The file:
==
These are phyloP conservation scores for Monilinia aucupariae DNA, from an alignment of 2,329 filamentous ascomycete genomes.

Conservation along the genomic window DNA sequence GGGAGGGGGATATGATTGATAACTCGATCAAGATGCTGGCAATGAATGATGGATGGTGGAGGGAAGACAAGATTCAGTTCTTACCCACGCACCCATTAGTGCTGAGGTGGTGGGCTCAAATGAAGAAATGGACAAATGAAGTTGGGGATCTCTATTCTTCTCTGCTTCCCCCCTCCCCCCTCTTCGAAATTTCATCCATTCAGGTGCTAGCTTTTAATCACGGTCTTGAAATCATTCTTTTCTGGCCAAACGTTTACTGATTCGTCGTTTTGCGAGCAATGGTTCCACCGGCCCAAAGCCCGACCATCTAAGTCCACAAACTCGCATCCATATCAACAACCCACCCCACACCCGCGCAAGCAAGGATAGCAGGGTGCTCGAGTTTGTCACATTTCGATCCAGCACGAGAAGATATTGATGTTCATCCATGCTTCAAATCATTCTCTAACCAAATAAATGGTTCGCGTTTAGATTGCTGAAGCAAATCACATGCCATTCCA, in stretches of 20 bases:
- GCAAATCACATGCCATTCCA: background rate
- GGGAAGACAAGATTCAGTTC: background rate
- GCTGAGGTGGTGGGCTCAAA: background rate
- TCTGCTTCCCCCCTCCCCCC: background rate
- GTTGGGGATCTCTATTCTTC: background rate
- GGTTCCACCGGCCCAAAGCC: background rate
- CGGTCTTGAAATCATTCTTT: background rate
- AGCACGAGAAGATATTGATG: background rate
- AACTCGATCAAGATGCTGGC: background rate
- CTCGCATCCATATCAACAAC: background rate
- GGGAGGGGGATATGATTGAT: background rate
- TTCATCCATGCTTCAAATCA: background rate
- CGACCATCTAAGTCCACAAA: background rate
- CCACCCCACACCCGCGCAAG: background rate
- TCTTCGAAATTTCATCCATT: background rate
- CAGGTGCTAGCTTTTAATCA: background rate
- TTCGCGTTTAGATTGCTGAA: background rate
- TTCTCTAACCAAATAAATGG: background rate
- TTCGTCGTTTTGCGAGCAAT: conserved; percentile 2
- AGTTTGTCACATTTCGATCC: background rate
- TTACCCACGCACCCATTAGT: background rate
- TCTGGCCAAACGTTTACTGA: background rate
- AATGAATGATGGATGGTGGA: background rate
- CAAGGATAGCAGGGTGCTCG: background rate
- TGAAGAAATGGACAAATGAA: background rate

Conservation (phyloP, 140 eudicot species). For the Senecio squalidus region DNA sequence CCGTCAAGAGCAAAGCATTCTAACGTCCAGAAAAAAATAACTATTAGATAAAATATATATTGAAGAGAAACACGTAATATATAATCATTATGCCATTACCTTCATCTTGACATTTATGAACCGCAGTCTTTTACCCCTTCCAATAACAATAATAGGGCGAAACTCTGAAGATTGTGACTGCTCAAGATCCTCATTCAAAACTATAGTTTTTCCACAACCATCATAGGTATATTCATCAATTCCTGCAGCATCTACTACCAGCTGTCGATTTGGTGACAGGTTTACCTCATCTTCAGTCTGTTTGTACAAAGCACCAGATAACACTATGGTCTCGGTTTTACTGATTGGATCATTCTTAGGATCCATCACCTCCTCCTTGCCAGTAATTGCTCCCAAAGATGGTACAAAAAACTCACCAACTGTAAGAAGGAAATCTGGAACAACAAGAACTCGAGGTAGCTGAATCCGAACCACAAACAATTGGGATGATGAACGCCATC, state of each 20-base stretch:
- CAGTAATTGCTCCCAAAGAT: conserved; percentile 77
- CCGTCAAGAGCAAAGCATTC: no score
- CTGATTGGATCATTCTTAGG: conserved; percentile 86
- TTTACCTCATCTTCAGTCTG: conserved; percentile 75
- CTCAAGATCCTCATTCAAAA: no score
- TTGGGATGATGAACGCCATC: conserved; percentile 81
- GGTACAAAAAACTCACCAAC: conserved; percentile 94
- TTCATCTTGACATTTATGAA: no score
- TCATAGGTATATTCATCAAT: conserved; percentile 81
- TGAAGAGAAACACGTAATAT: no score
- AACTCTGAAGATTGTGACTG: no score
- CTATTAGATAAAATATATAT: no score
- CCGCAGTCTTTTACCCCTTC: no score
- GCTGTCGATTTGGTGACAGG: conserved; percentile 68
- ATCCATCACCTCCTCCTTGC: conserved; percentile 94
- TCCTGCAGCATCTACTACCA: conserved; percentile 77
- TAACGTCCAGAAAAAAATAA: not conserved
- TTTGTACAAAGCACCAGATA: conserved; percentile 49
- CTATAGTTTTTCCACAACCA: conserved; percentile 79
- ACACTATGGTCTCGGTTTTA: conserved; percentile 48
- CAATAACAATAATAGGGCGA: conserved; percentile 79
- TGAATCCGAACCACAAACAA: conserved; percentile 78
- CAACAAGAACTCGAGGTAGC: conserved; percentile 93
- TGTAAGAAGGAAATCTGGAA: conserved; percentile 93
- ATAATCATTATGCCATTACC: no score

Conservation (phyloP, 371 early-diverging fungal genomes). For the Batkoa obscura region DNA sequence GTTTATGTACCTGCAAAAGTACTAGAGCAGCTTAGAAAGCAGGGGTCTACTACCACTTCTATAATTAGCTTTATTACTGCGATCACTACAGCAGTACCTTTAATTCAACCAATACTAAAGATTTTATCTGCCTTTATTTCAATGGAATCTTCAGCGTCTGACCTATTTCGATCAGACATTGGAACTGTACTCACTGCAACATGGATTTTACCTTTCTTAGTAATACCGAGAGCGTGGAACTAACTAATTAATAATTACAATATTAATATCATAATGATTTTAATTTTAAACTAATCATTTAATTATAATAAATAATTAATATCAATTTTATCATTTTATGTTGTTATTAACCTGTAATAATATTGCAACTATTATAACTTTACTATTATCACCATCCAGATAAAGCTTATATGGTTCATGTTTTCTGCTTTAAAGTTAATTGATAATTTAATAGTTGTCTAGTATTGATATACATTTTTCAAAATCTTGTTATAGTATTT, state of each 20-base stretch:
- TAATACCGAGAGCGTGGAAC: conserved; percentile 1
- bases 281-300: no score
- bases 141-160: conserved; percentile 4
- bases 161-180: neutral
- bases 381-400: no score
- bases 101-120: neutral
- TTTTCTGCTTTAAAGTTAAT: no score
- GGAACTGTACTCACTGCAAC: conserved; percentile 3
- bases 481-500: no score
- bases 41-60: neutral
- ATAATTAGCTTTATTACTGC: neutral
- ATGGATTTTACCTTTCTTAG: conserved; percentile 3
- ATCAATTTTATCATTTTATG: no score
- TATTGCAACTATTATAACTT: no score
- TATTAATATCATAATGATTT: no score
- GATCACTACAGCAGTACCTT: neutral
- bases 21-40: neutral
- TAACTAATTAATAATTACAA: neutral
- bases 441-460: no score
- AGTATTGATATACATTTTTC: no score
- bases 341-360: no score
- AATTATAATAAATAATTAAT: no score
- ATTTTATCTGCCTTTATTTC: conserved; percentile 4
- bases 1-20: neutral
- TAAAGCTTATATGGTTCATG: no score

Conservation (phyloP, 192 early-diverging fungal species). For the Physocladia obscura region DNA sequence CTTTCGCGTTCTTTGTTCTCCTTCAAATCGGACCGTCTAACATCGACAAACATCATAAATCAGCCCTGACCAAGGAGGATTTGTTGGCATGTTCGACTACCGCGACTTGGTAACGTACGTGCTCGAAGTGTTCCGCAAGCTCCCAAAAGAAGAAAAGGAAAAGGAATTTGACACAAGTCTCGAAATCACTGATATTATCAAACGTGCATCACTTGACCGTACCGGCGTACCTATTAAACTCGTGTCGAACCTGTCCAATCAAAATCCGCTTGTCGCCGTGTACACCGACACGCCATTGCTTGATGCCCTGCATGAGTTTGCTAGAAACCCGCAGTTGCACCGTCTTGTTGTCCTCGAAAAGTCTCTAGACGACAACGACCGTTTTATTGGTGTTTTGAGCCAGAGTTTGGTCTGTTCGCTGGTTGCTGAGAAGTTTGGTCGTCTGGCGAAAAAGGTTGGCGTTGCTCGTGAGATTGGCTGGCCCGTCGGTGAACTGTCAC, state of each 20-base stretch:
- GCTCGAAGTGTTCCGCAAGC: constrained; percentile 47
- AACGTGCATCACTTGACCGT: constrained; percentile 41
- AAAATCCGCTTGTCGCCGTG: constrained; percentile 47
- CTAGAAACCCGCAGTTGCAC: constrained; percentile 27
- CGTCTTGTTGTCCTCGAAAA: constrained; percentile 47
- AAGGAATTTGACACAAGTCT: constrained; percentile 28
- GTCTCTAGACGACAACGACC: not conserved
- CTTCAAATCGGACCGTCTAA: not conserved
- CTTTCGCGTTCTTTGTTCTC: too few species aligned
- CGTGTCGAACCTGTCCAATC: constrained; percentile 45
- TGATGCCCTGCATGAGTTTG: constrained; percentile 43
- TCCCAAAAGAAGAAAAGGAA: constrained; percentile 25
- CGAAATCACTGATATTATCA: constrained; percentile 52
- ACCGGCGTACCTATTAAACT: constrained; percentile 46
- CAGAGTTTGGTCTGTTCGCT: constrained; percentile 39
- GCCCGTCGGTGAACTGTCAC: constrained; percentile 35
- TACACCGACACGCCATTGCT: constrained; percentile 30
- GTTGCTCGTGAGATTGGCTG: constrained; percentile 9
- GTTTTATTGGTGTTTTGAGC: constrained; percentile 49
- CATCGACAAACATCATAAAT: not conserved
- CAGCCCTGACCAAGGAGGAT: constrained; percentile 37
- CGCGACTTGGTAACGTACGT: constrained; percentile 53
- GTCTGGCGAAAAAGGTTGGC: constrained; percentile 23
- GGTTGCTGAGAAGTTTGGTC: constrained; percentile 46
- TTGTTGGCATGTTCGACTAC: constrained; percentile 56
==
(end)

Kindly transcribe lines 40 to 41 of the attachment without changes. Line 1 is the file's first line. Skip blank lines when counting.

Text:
- CTATTAGATAAAATATATAT: no score
- CCGCAGTCTTTTACCCCTTC: no score